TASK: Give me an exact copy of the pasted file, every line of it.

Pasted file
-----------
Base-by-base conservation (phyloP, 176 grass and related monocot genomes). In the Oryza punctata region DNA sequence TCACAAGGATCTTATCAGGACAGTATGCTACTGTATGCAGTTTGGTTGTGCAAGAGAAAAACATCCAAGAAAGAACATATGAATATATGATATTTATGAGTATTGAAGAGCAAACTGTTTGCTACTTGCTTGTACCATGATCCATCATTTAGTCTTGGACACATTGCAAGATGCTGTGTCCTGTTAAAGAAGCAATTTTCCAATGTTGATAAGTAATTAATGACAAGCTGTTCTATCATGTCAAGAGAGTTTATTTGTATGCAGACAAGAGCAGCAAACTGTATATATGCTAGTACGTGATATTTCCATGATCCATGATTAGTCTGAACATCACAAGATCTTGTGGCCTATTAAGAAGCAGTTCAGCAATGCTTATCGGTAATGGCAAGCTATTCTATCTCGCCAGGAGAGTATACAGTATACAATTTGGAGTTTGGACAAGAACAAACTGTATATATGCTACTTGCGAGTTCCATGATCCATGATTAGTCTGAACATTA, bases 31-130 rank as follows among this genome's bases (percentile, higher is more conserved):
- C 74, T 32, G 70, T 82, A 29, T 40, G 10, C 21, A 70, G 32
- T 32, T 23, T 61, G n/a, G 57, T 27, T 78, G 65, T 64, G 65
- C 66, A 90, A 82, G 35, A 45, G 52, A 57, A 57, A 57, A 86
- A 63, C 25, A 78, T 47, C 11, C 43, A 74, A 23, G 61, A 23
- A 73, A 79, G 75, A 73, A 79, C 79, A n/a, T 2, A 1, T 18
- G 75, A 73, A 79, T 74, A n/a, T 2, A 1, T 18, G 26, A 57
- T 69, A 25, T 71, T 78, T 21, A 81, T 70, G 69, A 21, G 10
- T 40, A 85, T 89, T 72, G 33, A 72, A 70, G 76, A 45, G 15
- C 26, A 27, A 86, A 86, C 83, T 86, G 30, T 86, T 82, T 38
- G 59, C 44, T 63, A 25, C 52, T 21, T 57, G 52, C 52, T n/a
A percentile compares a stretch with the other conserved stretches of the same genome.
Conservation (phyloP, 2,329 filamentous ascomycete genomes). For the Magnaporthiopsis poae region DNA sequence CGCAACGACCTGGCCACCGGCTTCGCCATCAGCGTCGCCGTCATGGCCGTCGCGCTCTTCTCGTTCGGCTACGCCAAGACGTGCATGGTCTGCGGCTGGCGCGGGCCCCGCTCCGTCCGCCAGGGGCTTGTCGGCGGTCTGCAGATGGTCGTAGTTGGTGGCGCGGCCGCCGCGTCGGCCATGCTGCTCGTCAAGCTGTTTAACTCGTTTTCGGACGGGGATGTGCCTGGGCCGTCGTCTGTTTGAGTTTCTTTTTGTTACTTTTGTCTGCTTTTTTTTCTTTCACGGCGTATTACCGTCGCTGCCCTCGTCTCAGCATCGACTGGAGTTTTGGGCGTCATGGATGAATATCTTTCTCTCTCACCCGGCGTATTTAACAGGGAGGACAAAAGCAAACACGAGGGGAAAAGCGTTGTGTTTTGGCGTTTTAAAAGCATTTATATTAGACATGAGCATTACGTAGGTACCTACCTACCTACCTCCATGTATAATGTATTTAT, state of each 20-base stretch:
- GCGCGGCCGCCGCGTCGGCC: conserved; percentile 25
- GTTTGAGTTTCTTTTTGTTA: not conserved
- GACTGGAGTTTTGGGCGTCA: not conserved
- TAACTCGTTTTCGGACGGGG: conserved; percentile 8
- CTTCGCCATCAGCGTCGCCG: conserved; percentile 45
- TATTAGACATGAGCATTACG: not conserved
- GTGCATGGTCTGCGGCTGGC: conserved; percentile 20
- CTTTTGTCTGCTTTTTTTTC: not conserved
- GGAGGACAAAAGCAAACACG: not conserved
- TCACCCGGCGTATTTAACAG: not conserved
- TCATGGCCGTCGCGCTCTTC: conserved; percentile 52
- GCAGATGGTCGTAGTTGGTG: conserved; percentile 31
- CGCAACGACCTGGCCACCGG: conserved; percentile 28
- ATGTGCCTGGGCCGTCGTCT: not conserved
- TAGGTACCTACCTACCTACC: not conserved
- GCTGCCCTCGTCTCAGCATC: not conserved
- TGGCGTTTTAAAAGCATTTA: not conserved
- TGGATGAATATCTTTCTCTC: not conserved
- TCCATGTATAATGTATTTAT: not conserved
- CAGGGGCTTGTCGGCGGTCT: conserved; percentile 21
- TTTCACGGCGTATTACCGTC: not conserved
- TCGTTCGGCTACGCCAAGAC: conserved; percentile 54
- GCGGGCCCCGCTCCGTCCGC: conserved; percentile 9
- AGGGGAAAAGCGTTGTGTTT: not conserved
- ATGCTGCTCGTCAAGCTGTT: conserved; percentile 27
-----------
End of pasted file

Base-by-base conservation (phyloP, 176 grass and related monocot genomes). In the Oryza punctata region DNA sequence TCACAAGGATCTTATCAGGACAGTATGCTACTGTATGCAGTTTGGTTGTGCAAGAGAAAAACATCCAAGAAAGAACATATGAATATATGATATTTATGAGTATTGAAGAGCAAACTGTTTGCTACTTGCTTGTACCATGATCCATCATTTAGTCTTGGACACATTGCAAGATGCTGTGTCCTGTTAAAGAAGCAATTTTCCAATGTTGATAAGTAATTAATGACAAGCTGTTCTATCATGTCAAGAGAGTTTATTTGTATGCAGACAAGAGCAGCAAACTGTATATATGCTAGTACGTGATATTTCCATGATCCATGATTAGTCTGAACATCACAAGATCTTGTGGCCTATTAAGAAGCAGTTCAGCAATGCTTATCGGTAATGGCAAGCTATTCTATCTCGCCAGGAGAGTATACAGTATACAATTTGGAGTTTGGACAAGAACAAACTGTATATATGCTACTTGCGAGTTCCATGATCCATGATTAGTCTGAACATTA, bases 31-130 rank as follows among this genome's bases (percentile, higher is more conserved):
- C 74, T 32, G 70, T 82, A 29, T 40, G 10, C 21, A 70, G 32
- T 32, T 23, T 61, G n/a, G 57, T 27, T 78, G 65, T 64, G 65
- C 66, A 90, A 82, G 35, A 45, G 52, A 57, A 57, A 57, A 86
- A 63, C 25, A 78, T 47, C 11, C 43, A 74, A 23, G 61, A 23
- A 73, A 79, G 75, A 73, A 79, C 79, A n/a, T 2, A 1, T 18
- G 75, A 73, A 79, T 74, A n/a, T 2, A 1, T 18, G 26, A 57
- T 69, A 25, T 71, T 78, T 21, A 81, T 70, G 69, A 21, G 10
- T 40, A 85, T 89, T 72, G 33, A 72, A 70, G 76, A 45, G 15
- C 26, A 27, A 86, A 86, C 83, T 86, G 30, T 86, T 82, T 38
- G 59, C 44, T 63, A 25, C 52, T 21, T 57, G 52, C 52, T n/a
A percentile compares a stretch with the other conserved stretches of the same genome.
Conservation (phyloP, 2,329 filamentous ascomycete genomes). For the Magnaporthiopsis poae region DNA sequence CGCAACGACCTGGCCACCGGCTTCGCCATCAGCGTCGCCGTCATGGCCGTCGCGCTCTTCTCGTTCGGCTACGCCAAGACGTGCATGGTCTGCGGCTGGCGCGGGCCCCGCTCCGTCCGCCAGGGGCTTGTCGGCGGTCTGCAGATGGTCGTAGTTGGTGGCGCGGCCGCCGCGTCGGCCATGCTGCTCGTCAAGCTGTTTAACTCGTTTTCGGACGGGGATGTGCCTGGGCCGTCGTCTGTTTGAGTTTCTTTTTGTTACTTTTGTCTGCTTTTTTTTCTTTCACGGCGTATTACCGTCGCTGCCCTCGTCTCAGCATCGACTGGAGTTTTGGGCGTCATGGATGAATATCTTTCTCTCTCACCCGGCGTATTTAACAGGGAGGACAAAAGCAAACACGAGGGGAAAAGCGTTGTGTTTTGGCGTTTTAAAAGCATTTATATTAGACATGAGCATTACGTAGGTACCTACCTACCTACCTCCATGTATAATGTATTTAT, state of each 20-base stretch:
- GCGCGGCCGCCGCGTCGGCC: conserved; percentile 25
- GTTTGAGTTTCTTTTTGTTA: not conserved
- GACTGGAGTTTTGGGCGTCA: not conserved
- TAACTCGTTTTCGGACGGGG: conserved; percentile 8
- CTTCGCCATCAGCGTCGCCG: conserved; percentile 45
- TATTAGACATGAGCATTACG: not conserved
- GTGCATGGTCTGCGGCTGGC: conserved; percentile 20
- CTTTTGTCTGCTTTTTTTTC: not conserved
- GGAGGACAAAAGCAAACACG: not conserved
- TCACCCGGCGTATTTAACAG: not conserved
- TCATGGCCGTCGCGCTCTTC: conserved; percentile 52
- GCAGATGGTCGTAGTTGGTG: conserved; percentile 31
- CGCAACGACCTGGCCACCGG: conserved; percentile 28
- ATGTGCCTGGGCCGTCGTCT: not conserved
- TAGGTACCTACCTACCTACC: not conserved
- GCTGCCCTCGTCTCAGCATC: not conserved
- TGGCGTTTTAAAAGCATTTA: not conserved
- TGGATGAATATCTTTCTCTC: not conserved
- TCCATGTATAATGTATTTAT: not conserved
- CAGGGGCTTGTCGGCGGTCT: conserved; percentile 21
- TTTCACGGCGTATTACCGTC: not conserved
- TCGTTCGGCTACGCCAAGAC: conserved; percentile 54
- GCGGGCCCCGCTCCGTCCGC: conserved; percentile 9
- AGGGGAAAAGCGTTGTGTTT: not conserved
- ATGCTGCTCGTCAAGCTGTT: conserved; percentile 27